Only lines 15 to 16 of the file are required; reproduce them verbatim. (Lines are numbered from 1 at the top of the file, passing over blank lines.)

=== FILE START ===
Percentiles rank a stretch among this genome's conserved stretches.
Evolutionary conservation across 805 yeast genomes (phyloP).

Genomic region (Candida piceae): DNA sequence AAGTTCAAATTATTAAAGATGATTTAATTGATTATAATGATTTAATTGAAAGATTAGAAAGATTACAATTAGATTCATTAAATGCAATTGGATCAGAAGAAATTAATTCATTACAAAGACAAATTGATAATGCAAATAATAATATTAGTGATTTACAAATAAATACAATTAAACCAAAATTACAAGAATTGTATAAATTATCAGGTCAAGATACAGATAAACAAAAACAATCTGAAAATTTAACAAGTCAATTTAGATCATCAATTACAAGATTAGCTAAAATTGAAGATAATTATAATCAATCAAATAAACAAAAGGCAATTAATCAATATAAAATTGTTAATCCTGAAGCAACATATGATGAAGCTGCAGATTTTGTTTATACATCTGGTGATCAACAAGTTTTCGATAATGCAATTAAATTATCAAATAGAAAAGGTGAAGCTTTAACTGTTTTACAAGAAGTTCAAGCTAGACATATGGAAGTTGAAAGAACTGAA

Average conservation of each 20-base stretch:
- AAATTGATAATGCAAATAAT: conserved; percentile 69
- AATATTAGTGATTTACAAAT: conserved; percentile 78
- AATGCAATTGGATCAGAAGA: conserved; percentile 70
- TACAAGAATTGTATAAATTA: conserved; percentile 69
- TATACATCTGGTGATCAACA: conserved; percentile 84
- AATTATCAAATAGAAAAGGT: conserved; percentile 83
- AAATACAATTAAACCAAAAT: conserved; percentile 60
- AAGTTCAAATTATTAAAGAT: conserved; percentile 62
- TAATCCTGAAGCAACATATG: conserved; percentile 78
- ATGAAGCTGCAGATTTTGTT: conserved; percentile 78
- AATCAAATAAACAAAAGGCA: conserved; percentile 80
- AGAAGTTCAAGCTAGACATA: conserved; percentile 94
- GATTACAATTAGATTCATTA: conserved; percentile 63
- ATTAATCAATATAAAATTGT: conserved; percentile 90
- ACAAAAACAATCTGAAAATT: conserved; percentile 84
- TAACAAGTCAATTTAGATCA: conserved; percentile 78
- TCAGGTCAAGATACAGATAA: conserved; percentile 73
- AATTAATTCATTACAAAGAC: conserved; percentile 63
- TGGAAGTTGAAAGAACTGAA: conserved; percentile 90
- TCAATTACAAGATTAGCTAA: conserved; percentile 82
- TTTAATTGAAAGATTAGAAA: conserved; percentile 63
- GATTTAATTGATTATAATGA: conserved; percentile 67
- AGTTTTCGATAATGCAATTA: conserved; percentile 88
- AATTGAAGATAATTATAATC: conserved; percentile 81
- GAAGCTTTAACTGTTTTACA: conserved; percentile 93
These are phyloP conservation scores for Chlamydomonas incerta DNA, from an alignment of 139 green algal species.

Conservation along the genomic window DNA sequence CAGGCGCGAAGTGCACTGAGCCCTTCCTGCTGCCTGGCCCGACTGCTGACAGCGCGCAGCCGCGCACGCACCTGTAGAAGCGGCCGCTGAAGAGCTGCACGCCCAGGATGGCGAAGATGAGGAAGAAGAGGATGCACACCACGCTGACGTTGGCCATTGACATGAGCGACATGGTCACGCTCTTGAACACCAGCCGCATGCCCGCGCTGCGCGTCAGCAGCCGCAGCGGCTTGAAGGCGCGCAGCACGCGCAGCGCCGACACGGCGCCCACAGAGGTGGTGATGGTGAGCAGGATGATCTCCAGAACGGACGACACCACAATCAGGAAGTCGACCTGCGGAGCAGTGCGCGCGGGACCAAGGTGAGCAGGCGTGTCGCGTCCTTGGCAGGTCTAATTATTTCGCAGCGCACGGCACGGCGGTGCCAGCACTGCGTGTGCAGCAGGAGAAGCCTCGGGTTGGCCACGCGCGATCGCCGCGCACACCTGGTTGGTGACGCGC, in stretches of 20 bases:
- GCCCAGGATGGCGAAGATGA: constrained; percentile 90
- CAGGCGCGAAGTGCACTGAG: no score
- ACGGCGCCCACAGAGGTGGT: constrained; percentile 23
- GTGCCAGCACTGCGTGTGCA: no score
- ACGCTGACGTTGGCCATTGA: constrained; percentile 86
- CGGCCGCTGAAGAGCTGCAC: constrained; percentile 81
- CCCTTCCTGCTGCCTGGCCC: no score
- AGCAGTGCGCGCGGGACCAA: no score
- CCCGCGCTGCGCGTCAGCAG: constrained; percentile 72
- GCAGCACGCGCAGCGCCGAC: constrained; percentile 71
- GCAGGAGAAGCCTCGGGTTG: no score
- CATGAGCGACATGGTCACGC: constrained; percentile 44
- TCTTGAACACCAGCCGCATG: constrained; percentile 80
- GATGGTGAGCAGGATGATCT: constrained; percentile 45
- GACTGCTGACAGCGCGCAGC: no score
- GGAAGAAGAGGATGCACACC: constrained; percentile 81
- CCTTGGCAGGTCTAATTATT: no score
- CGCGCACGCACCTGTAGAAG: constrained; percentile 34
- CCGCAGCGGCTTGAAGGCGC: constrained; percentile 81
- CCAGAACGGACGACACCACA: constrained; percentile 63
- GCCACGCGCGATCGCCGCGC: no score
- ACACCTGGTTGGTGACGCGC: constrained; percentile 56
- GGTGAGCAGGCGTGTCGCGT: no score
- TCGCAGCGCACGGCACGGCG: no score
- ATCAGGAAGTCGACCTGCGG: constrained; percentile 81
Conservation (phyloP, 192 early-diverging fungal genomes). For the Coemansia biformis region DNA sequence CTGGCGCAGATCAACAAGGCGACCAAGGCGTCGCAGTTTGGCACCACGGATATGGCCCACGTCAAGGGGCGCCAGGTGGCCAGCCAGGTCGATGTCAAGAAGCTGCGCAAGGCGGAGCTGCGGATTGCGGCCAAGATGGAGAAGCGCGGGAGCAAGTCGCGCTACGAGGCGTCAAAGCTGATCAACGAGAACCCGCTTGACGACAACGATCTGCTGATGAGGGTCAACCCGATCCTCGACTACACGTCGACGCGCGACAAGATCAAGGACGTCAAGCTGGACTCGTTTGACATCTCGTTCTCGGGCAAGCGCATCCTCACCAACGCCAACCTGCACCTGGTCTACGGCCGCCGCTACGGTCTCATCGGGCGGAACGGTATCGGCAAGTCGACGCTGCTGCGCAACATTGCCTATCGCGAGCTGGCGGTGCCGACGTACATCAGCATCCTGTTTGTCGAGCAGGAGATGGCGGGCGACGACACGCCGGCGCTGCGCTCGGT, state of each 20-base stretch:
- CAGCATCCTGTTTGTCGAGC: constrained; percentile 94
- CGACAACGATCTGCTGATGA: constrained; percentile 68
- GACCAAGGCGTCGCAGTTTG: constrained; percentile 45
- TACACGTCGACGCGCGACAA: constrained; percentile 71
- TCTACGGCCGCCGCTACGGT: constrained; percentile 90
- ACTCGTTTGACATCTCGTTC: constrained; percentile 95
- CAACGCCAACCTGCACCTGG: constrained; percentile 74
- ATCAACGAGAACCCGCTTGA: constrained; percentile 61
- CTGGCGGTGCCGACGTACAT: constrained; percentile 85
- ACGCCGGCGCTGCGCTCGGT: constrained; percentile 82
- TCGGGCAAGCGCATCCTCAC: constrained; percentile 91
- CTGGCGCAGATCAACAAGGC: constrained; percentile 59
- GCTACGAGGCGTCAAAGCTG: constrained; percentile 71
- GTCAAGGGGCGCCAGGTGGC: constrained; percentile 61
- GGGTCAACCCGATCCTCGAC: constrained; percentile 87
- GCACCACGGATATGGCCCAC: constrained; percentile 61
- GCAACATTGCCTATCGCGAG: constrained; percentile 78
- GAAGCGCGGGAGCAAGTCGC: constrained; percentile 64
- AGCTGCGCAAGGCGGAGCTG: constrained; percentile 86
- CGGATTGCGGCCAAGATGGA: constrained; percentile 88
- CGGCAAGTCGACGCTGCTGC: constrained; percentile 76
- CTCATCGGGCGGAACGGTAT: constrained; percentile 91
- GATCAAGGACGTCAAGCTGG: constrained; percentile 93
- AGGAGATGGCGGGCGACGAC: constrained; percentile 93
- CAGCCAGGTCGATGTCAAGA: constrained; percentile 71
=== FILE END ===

- AATCAAATAAACAAAAGGCA: conserved; percentile 80
- AGAAGTTCAAGCTAGACATA: conserved; percentile 94